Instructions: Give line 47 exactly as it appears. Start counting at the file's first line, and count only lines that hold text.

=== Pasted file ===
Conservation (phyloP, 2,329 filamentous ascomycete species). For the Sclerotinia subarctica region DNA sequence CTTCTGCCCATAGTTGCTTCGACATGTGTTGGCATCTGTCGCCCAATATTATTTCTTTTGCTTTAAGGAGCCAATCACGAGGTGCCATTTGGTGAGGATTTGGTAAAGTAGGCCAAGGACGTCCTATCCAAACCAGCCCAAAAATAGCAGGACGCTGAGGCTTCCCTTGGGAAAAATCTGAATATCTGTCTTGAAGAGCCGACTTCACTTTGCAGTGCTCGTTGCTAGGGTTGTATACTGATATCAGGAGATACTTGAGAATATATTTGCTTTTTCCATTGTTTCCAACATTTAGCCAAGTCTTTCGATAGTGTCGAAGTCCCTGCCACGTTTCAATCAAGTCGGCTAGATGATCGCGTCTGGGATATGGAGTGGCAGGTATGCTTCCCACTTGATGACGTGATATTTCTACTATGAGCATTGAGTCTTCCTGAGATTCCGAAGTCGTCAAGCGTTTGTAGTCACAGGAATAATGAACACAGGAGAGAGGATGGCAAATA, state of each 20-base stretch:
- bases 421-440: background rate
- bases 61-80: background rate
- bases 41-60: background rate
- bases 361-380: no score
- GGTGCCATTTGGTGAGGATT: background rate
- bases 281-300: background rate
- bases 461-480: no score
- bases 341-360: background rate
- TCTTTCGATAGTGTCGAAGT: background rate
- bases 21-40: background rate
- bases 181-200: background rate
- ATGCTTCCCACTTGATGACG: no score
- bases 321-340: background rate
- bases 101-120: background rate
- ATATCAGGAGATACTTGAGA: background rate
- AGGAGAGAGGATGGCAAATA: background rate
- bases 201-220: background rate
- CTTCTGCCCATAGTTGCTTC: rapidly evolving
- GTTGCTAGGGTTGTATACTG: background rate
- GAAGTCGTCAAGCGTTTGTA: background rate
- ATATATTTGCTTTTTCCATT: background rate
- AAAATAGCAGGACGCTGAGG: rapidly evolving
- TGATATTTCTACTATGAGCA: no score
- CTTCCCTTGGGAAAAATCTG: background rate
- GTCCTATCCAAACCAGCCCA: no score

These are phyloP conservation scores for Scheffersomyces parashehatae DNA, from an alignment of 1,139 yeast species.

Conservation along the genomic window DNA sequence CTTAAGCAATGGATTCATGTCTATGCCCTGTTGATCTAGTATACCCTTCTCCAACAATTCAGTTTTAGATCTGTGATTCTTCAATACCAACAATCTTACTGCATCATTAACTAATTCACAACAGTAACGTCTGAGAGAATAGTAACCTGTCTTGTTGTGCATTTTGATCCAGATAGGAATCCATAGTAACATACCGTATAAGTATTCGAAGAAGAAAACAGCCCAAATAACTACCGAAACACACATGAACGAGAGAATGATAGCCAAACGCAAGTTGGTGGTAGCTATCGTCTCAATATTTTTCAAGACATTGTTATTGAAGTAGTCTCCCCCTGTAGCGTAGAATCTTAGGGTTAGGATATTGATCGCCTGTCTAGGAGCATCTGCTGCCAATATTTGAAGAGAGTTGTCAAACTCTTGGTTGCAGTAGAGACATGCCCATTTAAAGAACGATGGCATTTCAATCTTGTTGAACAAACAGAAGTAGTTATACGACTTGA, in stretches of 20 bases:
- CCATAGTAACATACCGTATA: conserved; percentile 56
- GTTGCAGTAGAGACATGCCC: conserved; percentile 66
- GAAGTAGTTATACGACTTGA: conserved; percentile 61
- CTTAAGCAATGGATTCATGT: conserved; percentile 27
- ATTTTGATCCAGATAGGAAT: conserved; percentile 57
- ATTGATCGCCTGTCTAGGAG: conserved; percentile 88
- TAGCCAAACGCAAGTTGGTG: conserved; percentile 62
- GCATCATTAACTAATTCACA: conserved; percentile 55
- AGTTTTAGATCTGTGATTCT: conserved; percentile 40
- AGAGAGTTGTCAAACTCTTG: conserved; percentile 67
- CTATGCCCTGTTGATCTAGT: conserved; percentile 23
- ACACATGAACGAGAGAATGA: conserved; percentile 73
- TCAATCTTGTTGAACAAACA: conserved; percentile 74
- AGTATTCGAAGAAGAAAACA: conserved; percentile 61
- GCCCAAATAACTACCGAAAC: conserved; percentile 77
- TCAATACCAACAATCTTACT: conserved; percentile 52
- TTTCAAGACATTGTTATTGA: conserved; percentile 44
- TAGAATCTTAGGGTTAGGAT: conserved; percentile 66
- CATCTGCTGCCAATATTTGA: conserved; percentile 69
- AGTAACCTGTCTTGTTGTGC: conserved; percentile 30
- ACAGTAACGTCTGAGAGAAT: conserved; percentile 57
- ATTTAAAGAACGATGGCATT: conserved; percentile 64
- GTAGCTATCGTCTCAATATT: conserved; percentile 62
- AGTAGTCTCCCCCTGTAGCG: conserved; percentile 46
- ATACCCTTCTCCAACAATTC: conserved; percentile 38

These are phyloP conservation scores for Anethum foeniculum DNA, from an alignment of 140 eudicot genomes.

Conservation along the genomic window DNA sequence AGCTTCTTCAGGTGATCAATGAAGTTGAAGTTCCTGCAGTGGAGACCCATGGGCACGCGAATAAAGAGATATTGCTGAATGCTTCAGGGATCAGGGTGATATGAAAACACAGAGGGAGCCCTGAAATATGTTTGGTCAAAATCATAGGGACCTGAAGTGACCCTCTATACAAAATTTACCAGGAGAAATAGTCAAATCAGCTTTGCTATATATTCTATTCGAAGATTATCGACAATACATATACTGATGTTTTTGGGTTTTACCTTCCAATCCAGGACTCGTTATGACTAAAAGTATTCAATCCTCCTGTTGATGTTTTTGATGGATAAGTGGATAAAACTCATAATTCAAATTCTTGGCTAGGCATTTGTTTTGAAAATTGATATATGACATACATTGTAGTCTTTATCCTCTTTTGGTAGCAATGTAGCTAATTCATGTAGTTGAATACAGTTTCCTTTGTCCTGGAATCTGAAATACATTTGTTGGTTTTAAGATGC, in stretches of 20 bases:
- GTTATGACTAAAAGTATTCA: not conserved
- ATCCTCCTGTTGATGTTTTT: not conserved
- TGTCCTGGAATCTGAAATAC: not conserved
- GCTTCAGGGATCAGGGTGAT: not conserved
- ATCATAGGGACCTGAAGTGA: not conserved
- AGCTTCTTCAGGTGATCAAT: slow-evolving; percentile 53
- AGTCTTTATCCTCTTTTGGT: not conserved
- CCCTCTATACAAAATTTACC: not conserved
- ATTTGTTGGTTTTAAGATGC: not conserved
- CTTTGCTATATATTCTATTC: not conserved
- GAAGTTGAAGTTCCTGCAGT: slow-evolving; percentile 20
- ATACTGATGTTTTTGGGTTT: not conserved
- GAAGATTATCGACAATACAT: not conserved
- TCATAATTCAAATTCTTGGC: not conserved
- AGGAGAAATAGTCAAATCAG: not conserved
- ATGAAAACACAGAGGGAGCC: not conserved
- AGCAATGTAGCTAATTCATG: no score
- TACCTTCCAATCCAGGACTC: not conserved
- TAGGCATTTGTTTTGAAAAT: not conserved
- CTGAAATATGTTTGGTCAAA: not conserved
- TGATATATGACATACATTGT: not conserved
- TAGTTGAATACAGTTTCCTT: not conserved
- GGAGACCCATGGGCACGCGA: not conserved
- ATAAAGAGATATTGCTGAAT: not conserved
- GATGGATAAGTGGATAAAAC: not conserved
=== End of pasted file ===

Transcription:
- CATCTGCTGCCAATATTTGA: conserved; percentile 69